In football, teams can come out of the second half and begin their comeback.
They had 15 minutes to pause, reflect, and regroup.
The same can be applied to projects and our careers.
I have taken two major pauses recently. A pause in learning German and a pause in my blogging.
One was a poor decision, the other might turn out to be good. That is yet to be seen.
A pause can take two forms. It can provide the necessary time to regroup and reflect. Then, go out and crush the second half.
Or, it can kill momentum.
The trick is knowing when it is time to take a pause and when it is time to push forward. Enduring the difficult road ahead.
Taking a pause that loses momentum
A pause that loses momentum is a start-stop problem. In sports, a long pause in training can leave you out of shape.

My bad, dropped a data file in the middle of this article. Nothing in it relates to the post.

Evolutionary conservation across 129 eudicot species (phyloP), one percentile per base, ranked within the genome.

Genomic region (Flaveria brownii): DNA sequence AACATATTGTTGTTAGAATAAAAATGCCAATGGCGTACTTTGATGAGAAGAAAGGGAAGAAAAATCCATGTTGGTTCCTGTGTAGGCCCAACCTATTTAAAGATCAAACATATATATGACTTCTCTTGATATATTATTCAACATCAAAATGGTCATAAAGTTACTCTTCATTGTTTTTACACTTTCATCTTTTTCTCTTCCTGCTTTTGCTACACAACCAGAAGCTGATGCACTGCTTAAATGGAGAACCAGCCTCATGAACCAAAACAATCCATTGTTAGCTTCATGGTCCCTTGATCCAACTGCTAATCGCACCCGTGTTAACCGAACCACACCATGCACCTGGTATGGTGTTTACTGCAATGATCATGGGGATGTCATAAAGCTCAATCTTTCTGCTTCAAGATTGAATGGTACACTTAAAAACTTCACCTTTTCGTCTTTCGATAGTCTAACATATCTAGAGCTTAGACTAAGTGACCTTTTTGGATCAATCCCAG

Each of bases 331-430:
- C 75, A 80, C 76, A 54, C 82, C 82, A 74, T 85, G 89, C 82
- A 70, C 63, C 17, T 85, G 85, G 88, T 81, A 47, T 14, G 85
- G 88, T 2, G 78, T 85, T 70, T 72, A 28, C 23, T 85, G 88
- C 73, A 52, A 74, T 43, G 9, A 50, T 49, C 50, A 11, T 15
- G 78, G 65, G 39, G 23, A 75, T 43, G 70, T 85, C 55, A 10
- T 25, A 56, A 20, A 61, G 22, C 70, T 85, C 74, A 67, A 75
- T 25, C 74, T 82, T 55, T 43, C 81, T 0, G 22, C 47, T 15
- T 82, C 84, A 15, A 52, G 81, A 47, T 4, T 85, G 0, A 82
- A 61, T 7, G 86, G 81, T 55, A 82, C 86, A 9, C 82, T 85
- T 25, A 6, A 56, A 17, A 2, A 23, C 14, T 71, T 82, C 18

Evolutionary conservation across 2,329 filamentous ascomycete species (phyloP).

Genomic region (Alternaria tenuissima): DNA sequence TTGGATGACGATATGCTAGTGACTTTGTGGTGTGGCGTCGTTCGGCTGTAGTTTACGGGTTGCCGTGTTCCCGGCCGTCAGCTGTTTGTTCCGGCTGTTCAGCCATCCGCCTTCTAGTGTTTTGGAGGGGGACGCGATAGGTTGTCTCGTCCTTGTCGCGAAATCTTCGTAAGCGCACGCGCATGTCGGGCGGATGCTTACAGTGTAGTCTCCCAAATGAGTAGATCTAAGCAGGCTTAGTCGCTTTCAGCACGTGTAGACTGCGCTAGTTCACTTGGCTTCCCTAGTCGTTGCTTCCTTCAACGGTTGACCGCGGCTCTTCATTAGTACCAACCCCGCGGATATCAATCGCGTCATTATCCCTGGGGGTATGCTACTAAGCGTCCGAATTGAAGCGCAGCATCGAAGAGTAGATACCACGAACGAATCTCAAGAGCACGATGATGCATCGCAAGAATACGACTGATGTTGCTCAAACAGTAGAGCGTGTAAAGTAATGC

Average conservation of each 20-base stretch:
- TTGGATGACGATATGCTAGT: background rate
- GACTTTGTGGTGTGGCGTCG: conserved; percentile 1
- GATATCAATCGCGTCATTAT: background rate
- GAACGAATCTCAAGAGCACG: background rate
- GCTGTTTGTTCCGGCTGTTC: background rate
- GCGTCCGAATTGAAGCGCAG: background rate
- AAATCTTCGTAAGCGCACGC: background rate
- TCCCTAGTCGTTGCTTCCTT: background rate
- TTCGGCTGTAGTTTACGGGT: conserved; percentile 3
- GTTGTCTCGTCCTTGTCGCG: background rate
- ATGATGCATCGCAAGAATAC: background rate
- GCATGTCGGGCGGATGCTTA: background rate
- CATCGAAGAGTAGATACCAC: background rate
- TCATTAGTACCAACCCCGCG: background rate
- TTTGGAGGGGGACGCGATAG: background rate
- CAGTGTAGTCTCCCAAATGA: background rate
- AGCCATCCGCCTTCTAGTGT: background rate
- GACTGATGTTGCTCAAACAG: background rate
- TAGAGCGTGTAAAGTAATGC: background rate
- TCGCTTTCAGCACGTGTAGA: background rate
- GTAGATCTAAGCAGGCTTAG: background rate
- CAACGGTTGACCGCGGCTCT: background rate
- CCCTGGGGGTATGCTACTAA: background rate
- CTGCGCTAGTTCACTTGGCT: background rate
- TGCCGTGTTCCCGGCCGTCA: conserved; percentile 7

A long pause in sales, such as a longer than normal vacation, can leave you the amount of time you were gone behind. It could also be more than that. It’s a gap in filling the sales funnel.
Or, when learning a language, it’s use it or lose it. A long pause causes us to forget words. A need for remedial work.
Taking a pause to regroup
A pause to regroup, on the other hand, can bring life back to achieving goals.
A productive pause, such as a sabbatical, can create much-needed rest. An ability to clear our mind. Renewing our sense of purpose.
This pause is like the football team that comes back from a 25-point deficit in the second half. Ultimately winning the game.
Coming back after a pause
The most difficult part of any pause is coming back after the break. Starting again.
In many projects, starting the first time is difficult. Not to mention having to do it twice.
When considering a pause, it might be, like anything, worth asking why. A pause for the right reasons can move us forward.
On the other hand, a pause because things are difficult can do more harm than good.
Not all pauses are created equal. We should not take the decision to take a pause lightly.